A slow-motion ecological calamity is unfolding at Lake Issyk-Kul in Kyrgyzstan. An underground plume of refined oil products – the result of a spill back in the 1990s – is migrating toward the lake and, today, it’s only a few meters away from hitting water.
During the Soviet era, a diesel and benzene storage depot sat in Balykchy, a once-bustling railhead at the western tip of Issyk-Kul that has succumbed to industrial blight over the past two decades. Following Communism’s demise, the depot’s infrastructure quickly decayed, and at some point in the mid-1990s oil products started seeping into the ground. Experts believe that nearly 600 tons of oil products, or the equivalent of roughly 4,400 barrels, have contaminated an area roughly one hectare in size, situated not far from the shore. Due to a lack of records, environmentalists studying the problem say, it is impossible to find out who was responsible for the spill, and when exactly it started.
Attracted by the alpine lake’s pristine waters, Alexander Sadykov moved to Balykchy over 20 years ago. On a recent walk through nearby steppe, Sadykov, who heads a local non-governmental organization working to spotlight the spill, points at a withered tree trunk. “This one was still alive last spring. And now look what’s happened. Even grass doesn’t grow here anymore,” he said.
Today, it’s less important to apportion blame for the spill than it is to contain the underground plume before it reaches the lake, said Evgeniia Postnova, national coordinator at the Global Environment Facility, a UN-funded project working to estimate the scope of the damage. “This is not a simple project,” she told EurasiaNet.org.
Tinatin Doolotkeldieva, a soil microbiologist at the Kyrgyz-Turkish Manas University, says the plume is now just 30 meters from the lake and could begin to seep into the water within one or two years. “This lake is our pearl,” Doolotkeldieva told EurasiaNet.org. “The consequences will be terrifying. We can’t let this happen.”
Since 2006, authorities in Balykchy have been pushing central government officials in Bishkek to help with a cleanup initiative, as well as implement a plan to move the depot further from the lake. But not much has been accomplished to date: the city lacks resources to move ahead with its plans, and is having trouble attracting the central government’s attention, according to Begaim Algozhoeva, Balykchy’s deputy mayor. Algozhoeva added that Russian energy giant Gazprom, which currently operates the depot, has helped repair local pipelines and equipment, “but this is not enough to cope with the consequences” of the spill.
Central government foot-dragging is difficult for many locals to understand. When a truck carrying cyanide to the Kumtor gold mine spilled into a tributary on the far side of the lake 1998, it became a national issue that is still hotly discussed. But the Canadian-owned Kumtor is a political football that national politicians use to make a name for themselves. Though Issyk-Kul is a protected bio reserve – described by UNESCO as “home to many ecosystems of global importance” with “a wide variety of endemic species of wild fauna and flora,” including some endangered birds – without someone to blame for the slick, politicians seem indifferent to getting involved in the cleanup.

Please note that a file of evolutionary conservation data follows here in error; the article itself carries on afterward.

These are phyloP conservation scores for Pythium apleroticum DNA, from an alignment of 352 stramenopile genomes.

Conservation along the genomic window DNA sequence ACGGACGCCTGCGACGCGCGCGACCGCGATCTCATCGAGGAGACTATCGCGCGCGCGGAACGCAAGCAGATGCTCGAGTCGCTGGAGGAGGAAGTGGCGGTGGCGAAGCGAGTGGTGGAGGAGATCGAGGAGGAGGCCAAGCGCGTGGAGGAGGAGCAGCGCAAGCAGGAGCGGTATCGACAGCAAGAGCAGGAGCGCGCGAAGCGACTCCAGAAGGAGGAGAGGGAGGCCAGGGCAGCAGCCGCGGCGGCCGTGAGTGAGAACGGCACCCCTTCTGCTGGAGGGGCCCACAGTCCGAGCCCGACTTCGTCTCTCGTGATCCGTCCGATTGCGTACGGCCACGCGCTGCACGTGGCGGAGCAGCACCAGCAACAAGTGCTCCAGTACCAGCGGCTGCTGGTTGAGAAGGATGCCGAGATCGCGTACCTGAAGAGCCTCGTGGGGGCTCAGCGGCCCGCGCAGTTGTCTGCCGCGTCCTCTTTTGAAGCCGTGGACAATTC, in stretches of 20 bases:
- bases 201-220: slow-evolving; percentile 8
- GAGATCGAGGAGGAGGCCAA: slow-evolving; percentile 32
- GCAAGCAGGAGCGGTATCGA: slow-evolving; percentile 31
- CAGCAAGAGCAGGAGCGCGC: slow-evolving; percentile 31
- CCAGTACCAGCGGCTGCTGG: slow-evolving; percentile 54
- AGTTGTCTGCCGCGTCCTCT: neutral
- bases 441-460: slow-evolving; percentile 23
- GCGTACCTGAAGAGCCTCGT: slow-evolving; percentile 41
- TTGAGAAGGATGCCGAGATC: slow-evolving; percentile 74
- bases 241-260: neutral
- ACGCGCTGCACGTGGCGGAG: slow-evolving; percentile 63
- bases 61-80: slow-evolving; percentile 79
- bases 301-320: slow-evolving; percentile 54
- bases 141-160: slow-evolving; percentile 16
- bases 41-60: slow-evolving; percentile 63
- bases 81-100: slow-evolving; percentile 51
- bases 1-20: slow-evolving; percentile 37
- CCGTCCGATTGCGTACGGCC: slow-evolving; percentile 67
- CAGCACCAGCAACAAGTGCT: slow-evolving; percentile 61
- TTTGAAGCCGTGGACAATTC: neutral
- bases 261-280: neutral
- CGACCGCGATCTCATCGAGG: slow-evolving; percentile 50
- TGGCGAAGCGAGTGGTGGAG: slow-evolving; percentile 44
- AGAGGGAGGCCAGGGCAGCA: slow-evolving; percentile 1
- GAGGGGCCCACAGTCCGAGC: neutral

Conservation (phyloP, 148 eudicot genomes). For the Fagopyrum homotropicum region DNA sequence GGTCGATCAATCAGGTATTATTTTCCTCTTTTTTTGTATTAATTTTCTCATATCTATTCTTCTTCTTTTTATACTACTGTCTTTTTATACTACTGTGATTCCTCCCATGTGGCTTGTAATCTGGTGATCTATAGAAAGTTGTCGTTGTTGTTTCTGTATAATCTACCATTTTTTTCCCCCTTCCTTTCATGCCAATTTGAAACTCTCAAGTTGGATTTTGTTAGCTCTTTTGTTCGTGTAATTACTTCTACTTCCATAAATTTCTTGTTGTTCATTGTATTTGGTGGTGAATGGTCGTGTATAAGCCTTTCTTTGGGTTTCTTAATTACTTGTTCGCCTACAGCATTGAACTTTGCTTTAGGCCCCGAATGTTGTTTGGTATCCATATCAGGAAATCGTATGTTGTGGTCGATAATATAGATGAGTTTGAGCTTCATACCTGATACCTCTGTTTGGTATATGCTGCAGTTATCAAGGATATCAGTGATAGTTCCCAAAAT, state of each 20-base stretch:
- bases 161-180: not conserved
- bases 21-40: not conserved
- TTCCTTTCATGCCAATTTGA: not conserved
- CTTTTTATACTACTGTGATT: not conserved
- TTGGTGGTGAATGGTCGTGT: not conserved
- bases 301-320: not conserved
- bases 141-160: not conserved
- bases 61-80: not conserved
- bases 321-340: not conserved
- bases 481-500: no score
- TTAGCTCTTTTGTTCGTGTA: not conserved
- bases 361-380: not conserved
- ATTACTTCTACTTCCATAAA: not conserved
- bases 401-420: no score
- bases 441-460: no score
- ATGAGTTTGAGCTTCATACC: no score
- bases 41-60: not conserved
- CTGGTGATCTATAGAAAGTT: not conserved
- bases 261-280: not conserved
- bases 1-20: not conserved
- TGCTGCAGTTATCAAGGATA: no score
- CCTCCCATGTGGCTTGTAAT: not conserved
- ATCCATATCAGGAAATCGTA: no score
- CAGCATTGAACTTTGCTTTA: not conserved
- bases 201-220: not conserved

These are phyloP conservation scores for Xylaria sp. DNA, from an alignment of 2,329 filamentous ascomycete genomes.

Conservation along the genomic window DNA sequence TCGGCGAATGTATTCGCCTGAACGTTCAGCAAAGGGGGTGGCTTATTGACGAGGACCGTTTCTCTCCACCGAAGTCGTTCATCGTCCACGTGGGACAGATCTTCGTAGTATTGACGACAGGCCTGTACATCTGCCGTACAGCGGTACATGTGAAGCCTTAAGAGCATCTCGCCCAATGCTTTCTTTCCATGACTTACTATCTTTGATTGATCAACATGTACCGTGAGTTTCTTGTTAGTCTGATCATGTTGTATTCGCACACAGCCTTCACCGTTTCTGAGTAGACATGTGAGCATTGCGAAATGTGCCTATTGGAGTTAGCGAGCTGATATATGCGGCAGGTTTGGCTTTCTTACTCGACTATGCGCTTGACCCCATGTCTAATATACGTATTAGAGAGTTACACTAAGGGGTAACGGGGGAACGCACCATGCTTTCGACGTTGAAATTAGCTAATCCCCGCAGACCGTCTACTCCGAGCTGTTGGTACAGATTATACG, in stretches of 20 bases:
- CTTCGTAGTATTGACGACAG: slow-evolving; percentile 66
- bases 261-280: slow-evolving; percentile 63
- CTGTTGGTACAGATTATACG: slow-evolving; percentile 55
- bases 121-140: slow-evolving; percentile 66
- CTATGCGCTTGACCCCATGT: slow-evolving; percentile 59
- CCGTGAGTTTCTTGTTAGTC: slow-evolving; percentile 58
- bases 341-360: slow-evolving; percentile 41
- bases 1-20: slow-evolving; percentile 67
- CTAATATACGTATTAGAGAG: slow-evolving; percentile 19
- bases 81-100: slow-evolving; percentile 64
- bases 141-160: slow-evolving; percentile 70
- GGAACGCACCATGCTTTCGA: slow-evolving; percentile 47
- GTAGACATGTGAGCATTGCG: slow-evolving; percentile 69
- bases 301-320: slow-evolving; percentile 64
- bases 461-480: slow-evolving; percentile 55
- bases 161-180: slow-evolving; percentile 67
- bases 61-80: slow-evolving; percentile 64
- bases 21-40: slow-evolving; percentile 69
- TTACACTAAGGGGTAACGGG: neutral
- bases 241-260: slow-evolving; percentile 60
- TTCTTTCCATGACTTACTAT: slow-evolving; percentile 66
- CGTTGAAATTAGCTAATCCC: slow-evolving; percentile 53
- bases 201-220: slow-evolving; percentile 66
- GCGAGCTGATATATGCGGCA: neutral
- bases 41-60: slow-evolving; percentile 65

While the amount of oil products threatening the lake is relatively modest when measuring the Balykchy situation against other mishaps around the globe in recent years, the reputational risk for Issyk-Kul is enormous. Tourism is a major source of income for local residents, who already suffered last year when visits dropped due to Kumtor-related political unrest. Even if a comparatively small amount of oil starts polluting the waters, the news could keep vacationers away for years to come.
One cleanup option that local researchers are exploring is bioremediation, a process in which microorganisms that feed on petroleum products are introduced into the soil. Postnova, the coordinator at the Global Environment Facility, says this option is likely to be recommended by her team.
Manas University is ready to help supply bacteria (such as Pseudomonas, Arthrobacter, Rhodococcus, and Streptomyces) as an “emergency” measure before planting trees and other vegetation to help clean the soil, said Doolotkeldieva. She has carried out tests with soil from the affected area that she says have been successful. The process is expensive and would require financing, but could neutralize the contamination within six months, Doolotkeldieva says.
Some scientists are skeptical. William Mohn of the Department of Microbiology and Immunology at the University of British Columbia explains that while bioremediation has worked in some cases, success depends on a variety of factors, such as type of petroleum product, type of soil, and other environmental conditions. “Microorganisms are an attractive product for companies to market … but have not been rigorously shown to be effective,” Mohn said.
Back on the sandy shores of Issyk-Kul, Sadykov is worried that time is running out. “What will we leave behind for our sons? Deserted land? We need to save what we have today, to save nature,” he said.
Asel Kalybekova is a reporter based in Kyrgyzstan.
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